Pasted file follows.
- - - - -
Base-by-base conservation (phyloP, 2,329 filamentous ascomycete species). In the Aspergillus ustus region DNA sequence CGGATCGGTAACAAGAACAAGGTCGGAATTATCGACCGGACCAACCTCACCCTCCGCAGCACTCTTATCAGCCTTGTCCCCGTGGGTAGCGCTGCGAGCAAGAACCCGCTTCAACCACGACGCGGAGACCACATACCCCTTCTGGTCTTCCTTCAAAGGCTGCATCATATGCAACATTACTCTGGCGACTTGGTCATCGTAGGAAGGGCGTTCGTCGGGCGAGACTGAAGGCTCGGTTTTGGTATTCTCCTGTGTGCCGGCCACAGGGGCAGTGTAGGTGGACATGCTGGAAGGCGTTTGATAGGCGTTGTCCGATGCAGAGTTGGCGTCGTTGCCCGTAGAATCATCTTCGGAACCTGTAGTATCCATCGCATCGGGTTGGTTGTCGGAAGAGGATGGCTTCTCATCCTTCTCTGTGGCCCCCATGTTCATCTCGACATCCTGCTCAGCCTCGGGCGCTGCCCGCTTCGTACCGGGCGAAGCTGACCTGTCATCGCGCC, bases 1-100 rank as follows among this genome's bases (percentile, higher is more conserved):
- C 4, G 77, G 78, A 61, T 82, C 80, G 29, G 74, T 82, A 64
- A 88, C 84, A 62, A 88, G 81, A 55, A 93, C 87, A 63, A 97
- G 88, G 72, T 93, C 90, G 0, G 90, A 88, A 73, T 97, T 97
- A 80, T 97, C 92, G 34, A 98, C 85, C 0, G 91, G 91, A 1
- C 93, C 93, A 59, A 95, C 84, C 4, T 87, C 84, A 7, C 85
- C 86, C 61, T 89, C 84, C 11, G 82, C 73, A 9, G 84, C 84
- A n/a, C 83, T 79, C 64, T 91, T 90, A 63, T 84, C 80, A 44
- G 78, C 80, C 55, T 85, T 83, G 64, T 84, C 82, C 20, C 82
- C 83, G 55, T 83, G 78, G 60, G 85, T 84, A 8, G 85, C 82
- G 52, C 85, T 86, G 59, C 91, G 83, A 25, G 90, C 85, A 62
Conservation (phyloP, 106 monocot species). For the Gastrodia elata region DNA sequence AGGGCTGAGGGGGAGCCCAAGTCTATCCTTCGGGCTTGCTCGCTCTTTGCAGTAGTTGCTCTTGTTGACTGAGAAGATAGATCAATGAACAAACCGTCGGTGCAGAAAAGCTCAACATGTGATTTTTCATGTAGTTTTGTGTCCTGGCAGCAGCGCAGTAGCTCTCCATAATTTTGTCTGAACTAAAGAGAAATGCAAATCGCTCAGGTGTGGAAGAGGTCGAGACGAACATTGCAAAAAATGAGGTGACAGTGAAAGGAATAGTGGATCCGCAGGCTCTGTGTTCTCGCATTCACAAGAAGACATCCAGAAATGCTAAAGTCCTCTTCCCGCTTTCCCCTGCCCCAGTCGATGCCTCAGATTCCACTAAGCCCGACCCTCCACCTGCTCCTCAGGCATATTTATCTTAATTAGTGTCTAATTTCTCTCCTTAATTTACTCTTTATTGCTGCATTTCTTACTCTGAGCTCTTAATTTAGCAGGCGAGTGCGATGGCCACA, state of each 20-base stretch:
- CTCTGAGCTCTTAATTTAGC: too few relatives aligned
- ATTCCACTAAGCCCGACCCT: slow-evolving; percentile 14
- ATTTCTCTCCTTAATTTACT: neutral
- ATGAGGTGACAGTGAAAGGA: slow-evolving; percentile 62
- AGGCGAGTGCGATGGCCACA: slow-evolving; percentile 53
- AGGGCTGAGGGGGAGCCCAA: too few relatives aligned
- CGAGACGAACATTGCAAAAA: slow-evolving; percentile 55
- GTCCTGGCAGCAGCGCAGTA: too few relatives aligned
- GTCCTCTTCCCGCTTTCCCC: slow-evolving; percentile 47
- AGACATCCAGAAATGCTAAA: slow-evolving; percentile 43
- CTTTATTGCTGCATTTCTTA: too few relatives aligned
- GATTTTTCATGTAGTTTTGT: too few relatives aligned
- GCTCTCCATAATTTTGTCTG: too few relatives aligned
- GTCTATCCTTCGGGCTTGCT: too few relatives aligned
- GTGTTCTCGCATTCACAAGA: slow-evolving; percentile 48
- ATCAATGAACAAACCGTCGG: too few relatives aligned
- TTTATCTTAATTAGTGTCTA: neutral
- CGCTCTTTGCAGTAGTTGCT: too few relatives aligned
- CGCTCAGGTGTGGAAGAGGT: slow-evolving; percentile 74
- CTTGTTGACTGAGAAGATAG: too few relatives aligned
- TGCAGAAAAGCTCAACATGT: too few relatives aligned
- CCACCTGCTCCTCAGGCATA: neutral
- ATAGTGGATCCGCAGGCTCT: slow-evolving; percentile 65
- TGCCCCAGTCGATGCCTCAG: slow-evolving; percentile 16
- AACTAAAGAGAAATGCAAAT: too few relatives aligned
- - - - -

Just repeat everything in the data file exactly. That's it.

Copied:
Base-by-base conservation (phyloP, 2,329 filamentous ascomycete species). In the Aspergillus ustus region DNA sequence CGGATCGGTAACAAGAACAAGGTCGGAATTATCGACCGGACCAACCTCACCCTCCGCAGCACTCTTATCAGCCTTGTCCCCGTGGGTAGCGCTGCGAGCAAGAACCCGCTTCAACCACGACGCGGAGACCACATACCCCTTCTGGTCTTCCTTCAAAGGCTGCATCATATGCAACATTACTCTGGCGACTTGGTCATCGTAGGAAGGGCGTTCGTCGGGCGAGACTGAAGGCTCGGTTTTGGTATTCTCCTGTGTGCCGGCCACAGGGGCAGTGTAGGTGGACATGCTGGAAGGCGTTTGATAGGCGTTGTCCGATGCAGAGTTGGCGTCGTTGCCCGTAGAATCATCTTCGGAACCTGTAGTATCCATCGCATCGGGTTGGTTGTCGGAAGAGGATGGCTTCTCATCCTTCTCTGTGGCCCCCATGTTCATCTCGACATCCTGCTCAGCCTCGGGCGCTGCCCGCTTCGTACCGGGCGAAGCTGACCTGTCATCGCGCC, bases 1-100 rank as follows among this genome's bases (percentile, higher is more conserved):
- C 4, G 77, G 78, A 61, T 82, C 80, G 29, G 74, T 82, A 64
- A 88, C 84, A 62, A 88, G 81, A 55, A 93, C 87, A 63, A 97
- G 88, G 72, T 93, C 90, G 0, G 90, A 88, A 73, T 97, T 97
- A 80, T 97, C 92, G 34, A 98, C 85, C 0, G 91, G 91, A 1
- C 93, C 93, A 59, A 95, C 84, C 4, T 87, C 84, A 7, C 85
- C 86, C 61, T 89, C 84, C 11, G 82, C 73, A 9, G 84, C 84
- A n/a, C 83, T 79, C 64, T 91, T 90, A 63, T 84, C 80, A 44
- G 78, C 80, C 55, T 85, T 83, G 64, T 84, C 82, C 20, C 82
- C 83, G 55, T 83, G 78, G 60, G 85, T 84, A 8, G 85, C 82
- G 52, C 85, T 86, G 59, C 91, G 83, A 25, G 90, C 85, A 62
Conservation (phyloP, 106 monocot species). For the Gastrodia elata region DNA sequence AGGGCTGAGGGGGAGCCCAAGTCTATCCTTCGGGCTTGCTCGCTCTTTGCAGTAGTTGCTCTTGTTGACTGAGAAGATAGATCAATGAACAAACCGTCGGTGCAGAAAAGCTCAACATGTGATTTTTCATGTAGTTTTGTGTCCTGGCAGCAGCGCAGTAGCTCTCCATAATTTTGTCTGAACTAAAGAGAAATGCAAATCGCTCAGGTGTGGAAGAGGTCGAGACGAACATTGCAAAAAATGAGGTGACAGTGAAAGGAATAGTGGATCCGCAGGCTCTGTGTTCTCGCATTCACAAGAAGACATCCAGAAATGCTAAAGTCCTCTTCCCGCTTTCCCCTGCCCCAGTCGATGCCTCAGATTCCACTAAGCCCGACCCTCCACCTGCTCCTCAGGCATATTTATCTTAATTAGTGTCTAATTTCTCTCCTTAATTTACTCTTTATTGCTGCATTTCTTACTCTGAGCTCTTAATTTAGCAGGCGAGTGCGATGGCCACA, state of each 20-base stretch:
- CTCTGAGCTCTTAATTTAGC: too few relatives aligned
- ATTCCACTAAGCCCGACCCT: slow-evolving; percentile 14
- ATTTCTCTCCTTAATTTACT: neutral
- ATGAGGTGACAGTGAAAGGA: slow-evolving; percentile 62
- AGGCGAGTGCGATGGCCACA: slow-evolving; percentile 53
- AGGGCTGAGGGGGAGCCCAA: too few relatives aligned
- CGAGACGAACATTGCAAAAA: slow-evolving; percentile 55
- GTCCTGGCAGCAGCGCAGTA: too few relatives aligned
- GTCCTCTTCCCGCTTTCCCC: slow-evolving; percentile 47
- AGACATCCAGAAATGCTAAA: slow-evolving; percentile 43
- CTTTATTGCTGCATTTCTTA: too few relatives aligned
- GATTTTTCATGTAGTTTTGT: too few relatives aligned
- GCTCTCCATAATTTTGTCTG: too few relatives aligned
- GTCTATCCTTCGGGCTTGCT: too few relatives aligned
- GTGTTCTCGCATTCACAAGA: slow-evolving; percentile 48
- ATCAATGAACAAACCGTCGG: too few relatives aligned
- TTTATCTTAATTAGTGTCTA: neutral
- CGCTCTTTGCAGTAGTTGCT: too few relatives aligned
- CGCTCAGGTGTGGAAGAGGT: slow-evolving; percentile 74
- CTTGTTGACTGAGAAGATAG: too few relatives aligned
- TGCAGAAAAGCTCAACATGT: too few relatives aligned
- CCACCTGCTCCTCAGGCATA: neutral
- ATAGTGGATCCGCAGGCTCT: slow-evolving; percentile 65
- TGCCCCAGTCGATGCCTCAG: slow-evolving; percentile 16
- AACTAAAGAGAAATGCAAAT: too few relatives aligned